In a peer review by researchers at Drake University College of Pharmacy, evidence suggests supplementing the gastrointestinal flora with certain live microorganisms can lead to healthier gut flora, and promote general health as well.

"There is evidence to suggest that certain strains of probiotics may stimulate an anti-inflammatory response or improve visceral hypersensitivity, which could theoretically lead to an improvement in symptoms of IBS."

In a separate review of 19 randomized, controlled trials performed on 1650 patients with IBS, the researchers at McMaster University Medical Centre concluded that probiotics showed a significant difference in the group as compared to their experience with the placebo. The patients experienced a reduction in abdominal pain and other common symptoms. 

When is the Best Time to Take Probiotics for IBS?

If you’re struggling with IBS and want to take a holistic approach at mitigating the symptoms, consider taking a probiotic supplement.

Even individuals without IBS should consider adding more probiotic-friendly foods or a probiotic supplement to their diets, as gut health can make or break overall wellness and body functionality.

If you’re interested in starting a probiotic supplement to cope with the symptoms of IBS, talk to your doctor or a trusted healthcare professional. Taking probiotics for IBS C may differ from the other types of IBS, because different probiotic strains can be beneficial for different symptoms associated with IBS. This is important to know before you add it to your regimen. A care professional can help you make an action plan for symptom mitigation based on the state of your condition and your current medications.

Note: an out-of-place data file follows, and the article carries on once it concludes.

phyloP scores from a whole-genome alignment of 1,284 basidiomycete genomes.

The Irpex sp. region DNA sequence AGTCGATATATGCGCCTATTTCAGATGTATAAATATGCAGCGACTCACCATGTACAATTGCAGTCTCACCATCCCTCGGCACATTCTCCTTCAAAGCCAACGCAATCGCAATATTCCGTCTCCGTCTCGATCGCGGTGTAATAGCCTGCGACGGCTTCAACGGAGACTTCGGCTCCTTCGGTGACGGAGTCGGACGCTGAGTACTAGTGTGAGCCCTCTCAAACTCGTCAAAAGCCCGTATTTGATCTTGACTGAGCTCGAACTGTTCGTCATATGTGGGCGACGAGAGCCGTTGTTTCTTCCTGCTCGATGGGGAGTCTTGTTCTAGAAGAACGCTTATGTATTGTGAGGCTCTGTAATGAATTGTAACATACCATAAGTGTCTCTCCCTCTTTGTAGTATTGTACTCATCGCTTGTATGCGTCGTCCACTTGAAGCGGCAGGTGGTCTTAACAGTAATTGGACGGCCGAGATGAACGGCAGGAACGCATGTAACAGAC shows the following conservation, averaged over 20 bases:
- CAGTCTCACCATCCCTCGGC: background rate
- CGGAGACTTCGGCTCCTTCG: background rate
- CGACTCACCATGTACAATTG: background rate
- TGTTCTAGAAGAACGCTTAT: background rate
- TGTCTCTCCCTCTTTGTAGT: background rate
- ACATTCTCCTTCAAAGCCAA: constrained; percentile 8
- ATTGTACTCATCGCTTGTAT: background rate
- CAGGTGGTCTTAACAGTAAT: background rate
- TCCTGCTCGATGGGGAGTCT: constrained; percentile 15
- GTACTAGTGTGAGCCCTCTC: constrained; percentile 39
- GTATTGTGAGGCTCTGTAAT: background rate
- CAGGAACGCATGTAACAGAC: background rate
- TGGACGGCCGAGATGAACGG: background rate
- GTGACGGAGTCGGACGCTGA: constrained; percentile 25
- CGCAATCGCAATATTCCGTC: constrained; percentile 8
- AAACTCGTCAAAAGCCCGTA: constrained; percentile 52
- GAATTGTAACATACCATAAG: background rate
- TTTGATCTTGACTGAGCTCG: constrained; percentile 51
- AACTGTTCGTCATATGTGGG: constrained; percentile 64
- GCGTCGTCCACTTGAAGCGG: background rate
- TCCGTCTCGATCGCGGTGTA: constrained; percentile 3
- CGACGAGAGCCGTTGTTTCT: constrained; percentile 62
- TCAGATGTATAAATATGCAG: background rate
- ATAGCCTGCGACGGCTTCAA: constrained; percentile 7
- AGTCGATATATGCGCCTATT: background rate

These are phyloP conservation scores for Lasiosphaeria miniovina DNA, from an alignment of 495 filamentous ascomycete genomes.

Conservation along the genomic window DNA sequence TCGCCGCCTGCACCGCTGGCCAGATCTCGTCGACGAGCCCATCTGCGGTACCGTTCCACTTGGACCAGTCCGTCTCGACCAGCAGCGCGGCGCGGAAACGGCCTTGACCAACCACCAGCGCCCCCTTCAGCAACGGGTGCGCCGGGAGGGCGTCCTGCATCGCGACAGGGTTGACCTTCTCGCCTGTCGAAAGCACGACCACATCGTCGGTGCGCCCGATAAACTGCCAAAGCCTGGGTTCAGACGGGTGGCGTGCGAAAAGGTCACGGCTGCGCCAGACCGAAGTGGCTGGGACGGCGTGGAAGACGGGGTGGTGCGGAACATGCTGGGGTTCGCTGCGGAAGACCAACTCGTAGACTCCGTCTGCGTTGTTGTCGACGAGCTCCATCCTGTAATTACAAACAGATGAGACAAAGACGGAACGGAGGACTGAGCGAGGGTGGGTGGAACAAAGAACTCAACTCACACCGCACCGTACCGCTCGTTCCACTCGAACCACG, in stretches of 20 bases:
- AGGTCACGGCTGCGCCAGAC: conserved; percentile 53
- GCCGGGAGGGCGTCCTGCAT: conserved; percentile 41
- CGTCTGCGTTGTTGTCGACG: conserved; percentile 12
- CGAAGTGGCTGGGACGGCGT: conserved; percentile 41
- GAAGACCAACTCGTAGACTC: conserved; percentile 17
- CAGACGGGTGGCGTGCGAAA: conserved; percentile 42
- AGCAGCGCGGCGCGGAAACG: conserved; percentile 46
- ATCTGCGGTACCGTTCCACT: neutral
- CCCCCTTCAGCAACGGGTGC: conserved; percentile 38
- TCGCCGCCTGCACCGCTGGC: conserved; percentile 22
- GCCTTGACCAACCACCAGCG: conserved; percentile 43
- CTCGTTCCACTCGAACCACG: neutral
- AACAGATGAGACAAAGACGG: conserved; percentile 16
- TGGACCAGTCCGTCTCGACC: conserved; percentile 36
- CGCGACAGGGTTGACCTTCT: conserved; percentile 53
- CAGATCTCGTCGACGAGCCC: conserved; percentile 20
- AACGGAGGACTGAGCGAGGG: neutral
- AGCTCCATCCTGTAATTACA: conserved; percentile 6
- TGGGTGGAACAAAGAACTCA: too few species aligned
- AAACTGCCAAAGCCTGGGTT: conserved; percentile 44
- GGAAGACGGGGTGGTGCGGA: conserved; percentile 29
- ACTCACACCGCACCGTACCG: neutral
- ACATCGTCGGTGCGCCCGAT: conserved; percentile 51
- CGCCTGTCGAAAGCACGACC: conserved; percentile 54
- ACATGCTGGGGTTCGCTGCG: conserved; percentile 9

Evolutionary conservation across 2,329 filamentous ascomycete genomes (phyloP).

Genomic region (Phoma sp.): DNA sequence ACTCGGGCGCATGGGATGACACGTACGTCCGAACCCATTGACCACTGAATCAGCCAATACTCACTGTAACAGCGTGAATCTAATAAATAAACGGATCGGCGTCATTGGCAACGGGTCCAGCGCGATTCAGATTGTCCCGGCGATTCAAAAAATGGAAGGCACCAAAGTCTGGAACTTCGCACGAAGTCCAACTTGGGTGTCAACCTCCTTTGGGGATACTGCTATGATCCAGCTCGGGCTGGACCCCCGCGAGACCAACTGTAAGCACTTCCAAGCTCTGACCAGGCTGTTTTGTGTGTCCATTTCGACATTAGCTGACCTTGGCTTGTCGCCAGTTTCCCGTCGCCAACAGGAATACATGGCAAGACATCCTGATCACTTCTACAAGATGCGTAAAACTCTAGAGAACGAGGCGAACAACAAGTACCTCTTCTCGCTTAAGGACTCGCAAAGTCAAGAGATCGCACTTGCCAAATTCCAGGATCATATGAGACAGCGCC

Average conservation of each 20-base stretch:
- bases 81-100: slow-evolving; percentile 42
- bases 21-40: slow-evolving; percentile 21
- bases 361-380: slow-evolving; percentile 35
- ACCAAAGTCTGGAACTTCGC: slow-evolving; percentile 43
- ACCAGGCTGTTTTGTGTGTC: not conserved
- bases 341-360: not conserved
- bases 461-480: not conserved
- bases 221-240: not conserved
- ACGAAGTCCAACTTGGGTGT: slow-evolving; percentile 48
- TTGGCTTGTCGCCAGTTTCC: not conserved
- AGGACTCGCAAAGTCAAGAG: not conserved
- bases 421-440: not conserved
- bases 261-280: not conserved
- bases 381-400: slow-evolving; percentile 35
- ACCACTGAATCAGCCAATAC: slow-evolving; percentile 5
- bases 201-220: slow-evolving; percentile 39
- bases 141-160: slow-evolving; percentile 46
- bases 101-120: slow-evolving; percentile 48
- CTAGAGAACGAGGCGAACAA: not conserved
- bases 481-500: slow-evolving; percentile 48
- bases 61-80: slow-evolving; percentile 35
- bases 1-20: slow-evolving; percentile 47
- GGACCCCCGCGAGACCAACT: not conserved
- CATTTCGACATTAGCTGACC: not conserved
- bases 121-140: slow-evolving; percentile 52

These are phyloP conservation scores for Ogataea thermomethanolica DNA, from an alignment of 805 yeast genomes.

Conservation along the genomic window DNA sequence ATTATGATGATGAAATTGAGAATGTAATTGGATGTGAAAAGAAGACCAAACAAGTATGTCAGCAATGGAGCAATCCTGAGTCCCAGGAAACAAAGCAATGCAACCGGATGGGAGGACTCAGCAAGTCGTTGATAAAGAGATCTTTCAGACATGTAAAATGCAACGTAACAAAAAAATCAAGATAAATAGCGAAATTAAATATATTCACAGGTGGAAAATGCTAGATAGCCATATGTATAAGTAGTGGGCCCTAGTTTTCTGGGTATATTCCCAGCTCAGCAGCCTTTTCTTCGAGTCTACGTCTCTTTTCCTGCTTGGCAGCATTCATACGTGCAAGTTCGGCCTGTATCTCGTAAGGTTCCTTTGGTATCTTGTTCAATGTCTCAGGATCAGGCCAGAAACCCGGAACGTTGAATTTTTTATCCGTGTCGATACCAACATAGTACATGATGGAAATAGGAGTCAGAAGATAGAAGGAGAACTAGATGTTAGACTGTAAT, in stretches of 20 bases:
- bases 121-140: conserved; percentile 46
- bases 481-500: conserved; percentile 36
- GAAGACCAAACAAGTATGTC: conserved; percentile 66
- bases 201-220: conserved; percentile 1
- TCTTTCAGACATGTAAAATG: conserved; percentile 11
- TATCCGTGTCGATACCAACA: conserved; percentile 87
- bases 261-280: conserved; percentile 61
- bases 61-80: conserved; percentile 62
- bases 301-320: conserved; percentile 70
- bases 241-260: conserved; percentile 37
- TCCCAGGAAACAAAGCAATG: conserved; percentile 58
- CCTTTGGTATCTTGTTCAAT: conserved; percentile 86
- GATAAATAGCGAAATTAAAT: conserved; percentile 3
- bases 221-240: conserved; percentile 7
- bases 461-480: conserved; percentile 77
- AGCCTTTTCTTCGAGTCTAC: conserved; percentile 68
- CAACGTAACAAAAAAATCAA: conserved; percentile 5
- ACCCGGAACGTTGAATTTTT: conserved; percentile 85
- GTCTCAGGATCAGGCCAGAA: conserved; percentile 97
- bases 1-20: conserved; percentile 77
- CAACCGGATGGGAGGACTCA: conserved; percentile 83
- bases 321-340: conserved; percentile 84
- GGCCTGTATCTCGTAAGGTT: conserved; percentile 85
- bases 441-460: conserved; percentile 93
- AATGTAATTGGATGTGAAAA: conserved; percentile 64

Once you get in the habit of taking a probiotic supplement, the best way to reap its benefits is to be consistent with it. You may notice the difference in your digestion within the first week or two of taking a probiotic supplement, but you’ll find greater results months down the road.

Best Probiotics for IBS Treatment

Want to take better care of your health and nurture a diverse gut microbiome? Consider Nella, the probiotic supplement that’s breaking boundaries in the health industry.

Nella is made with a blend of three exclusive Lactobacillus strains based on innovative technology developed at the Wyss Institute for Biologically Inspired Engineering at Harvard University. This supplement supports better sleep, energy levels, and digestion, allowing you to better digest your food, experience regular bowel movements, and absorb nutrients properly.

Learn more about Nella by FitBiomics today.

WRITTEN BY:  Marina Santiago, PhD

ABOUT THE AUTHOR:

Dr. Santiago has a Ph.D. in Chemical Biology from the Microbiology and Immunobiology Department of Harvard Medical School, but she has been fascinated by microbes and microbial communities for as long as she can remember. She works as an independent R&D strategy consultant and helps companies create and use evidence-based frameworks for making strategy decisions as well as helping them launch new programs or initiatives. Dr. Santiago is also passionate about fitness and the outdoors. In her free time, she enjoys running, hiking, and backpacking very long distances, as well as slowly getting better at yoga, Muay Thai, and Jiu Jitsu.